The Audi A7 is like a more rational version of the Mercedes-Benz CLS. Even though it still only seats four, it has more headroom under its sloping roofline than does the Merc, it has Audi's Quattro all-wheel drive and a hatchback for added utility.
But this market segment isn't about being rational -- it's about sex appeal. Mercedes created the so-called four-door "coupe" segment with the first-generation CLS500 in the 2005 model year. Although nothing more than a re-skinned E-Class, both that original CLS and the second-generation model are sultry, seductive, and alluring.
The Audi A7 uses the same formula: take an A6 midsize sedan and drape a swoopy new body on it. The sweeping roofline shows that this car is, indeed, a hatchback, and is not unattractive; I am left feeling cold though, as the A7's exterior seems more engineered than designed. The interior, on the other hand, is a work of expert craftsmanship and Teutonic design with matte wood trim, soft black leather, and metal-trimmed controls that move with the precision of a Swiss watch.
What the A7 lacks is that sex appeal. Neither the A7 nor the CLS are cheap propositions -- both costing well above $60,000 (more than the conventional sedans they're based on); customers are paying for that extra style and verve. Sex is what is called for in the four-door coupe market, but the A7 is more Jennifer Aniston than Angelina Jolie.
Donny Nordlicht, Associate Web Editor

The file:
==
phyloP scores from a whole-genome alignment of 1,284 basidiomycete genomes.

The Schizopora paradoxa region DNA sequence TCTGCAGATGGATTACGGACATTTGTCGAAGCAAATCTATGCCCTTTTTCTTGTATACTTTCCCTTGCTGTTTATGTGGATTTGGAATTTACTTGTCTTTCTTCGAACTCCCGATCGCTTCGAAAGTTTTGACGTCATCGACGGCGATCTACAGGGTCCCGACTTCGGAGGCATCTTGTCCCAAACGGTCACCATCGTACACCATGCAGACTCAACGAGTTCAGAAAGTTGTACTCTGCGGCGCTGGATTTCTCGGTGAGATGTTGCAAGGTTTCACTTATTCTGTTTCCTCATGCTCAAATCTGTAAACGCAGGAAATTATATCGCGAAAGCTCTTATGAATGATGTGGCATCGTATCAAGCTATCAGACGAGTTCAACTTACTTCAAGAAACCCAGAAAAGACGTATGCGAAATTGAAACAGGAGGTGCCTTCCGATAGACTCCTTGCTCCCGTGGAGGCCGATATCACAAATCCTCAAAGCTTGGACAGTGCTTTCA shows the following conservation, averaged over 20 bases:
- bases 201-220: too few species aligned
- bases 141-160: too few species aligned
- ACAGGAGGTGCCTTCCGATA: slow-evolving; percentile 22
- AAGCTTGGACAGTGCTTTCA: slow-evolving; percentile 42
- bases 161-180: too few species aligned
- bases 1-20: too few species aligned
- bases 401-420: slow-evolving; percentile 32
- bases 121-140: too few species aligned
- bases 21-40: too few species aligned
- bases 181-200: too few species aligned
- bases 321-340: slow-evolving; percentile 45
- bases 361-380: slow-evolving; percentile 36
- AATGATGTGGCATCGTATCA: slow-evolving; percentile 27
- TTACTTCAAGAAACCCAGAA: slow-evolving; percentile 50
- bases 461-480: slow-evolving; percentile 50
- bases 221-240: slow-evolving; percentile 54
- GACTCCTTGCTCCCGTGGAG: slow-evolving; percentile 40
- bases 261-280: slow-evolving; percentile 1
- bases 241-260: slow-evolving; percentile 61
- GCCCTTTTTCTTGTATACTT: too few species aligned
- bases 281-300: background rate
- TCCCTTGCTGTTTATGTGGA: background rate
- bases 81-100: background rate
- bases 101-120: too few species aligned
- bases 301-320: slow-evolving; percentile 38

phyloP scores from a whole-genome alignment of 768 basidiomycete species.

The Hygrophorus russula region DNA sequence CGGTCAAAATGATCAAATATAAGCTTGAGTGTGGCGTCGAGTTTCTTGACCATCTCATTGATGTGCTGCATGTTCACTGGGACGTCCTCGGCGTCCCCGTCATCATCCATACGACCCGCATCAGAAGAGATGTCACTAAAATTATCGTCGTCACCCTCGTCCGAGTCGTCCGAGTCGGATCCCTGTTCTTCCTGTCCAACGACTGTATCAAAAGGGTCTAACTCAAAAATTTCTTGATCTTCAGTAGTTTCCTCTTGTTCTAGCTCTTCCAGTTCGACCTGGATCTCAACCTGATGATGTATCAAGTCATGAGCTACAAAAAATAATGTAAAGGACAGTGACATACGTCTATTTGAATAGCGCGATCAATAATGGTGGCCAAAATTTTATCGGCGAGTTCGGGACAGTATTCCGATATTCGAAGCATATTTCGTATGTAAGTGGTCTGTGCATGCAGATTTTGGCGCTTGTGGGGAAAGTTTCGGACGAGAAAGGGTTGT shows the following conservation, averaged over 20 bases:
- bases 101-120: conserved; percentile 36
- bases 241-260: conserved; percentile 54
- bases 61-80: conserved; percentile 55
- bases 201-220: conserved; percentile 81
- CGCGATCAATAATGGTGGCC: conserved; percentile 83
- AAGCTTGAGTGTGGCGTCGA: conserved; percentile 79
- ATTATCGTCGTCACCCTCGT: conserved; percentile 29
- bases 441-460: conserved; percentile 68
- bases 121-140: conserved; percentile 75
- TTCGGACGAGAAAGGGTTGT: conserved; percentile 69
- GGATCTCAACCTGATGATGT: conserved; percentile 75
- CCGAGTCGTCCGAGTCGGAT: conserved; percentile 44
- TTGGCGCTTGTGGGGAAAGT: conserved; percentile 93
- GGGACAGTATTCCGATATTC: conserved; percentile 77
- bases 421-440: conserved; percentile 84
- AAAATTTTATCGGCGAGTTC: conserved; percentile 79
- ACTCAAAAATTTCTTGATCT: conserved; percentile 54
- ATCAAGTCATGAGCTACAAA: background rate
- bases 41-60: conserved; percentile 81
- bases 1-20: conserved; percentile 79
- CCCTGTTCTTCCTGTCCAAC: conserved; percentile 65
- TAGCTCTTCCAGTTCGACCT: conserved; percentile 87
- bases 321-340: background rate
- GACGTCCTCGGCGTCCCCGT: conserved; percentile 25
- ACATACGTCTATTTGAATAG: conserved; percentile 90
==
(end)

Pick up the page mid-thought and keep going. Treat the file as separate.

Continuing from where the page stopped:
The A7 is everything we've come to expect in luxury car from Audi. It's refined, super luxurious, and explosively quick. I'm generally a proponent of the hatchback/wagon profile, but while Audi's use of a rear hatch gives the A7 greater utility than the Mercedes-Benz CLS, the resulting overall shape looks a bit bloated to my eyes. And while it's an extremely large and somewhat imposing vehicle, from the driver's seat the cabin actually feels cramped. The large steering wheel is partially to blame but the main culprits are the ultrawide console between the front seats and the navigation screen that, instead of being integrated, extends up and out of the top of the dash when the vehicle is turned on. It's a good idea in theory because it conserves dash space but I found it somewhat obtrusive. Plus, it looks slightly like an aftermarket add-on, which is strange in a $65,000-plus vehicle.
Jennifer Misaros, Managing Editor, Digital Platforms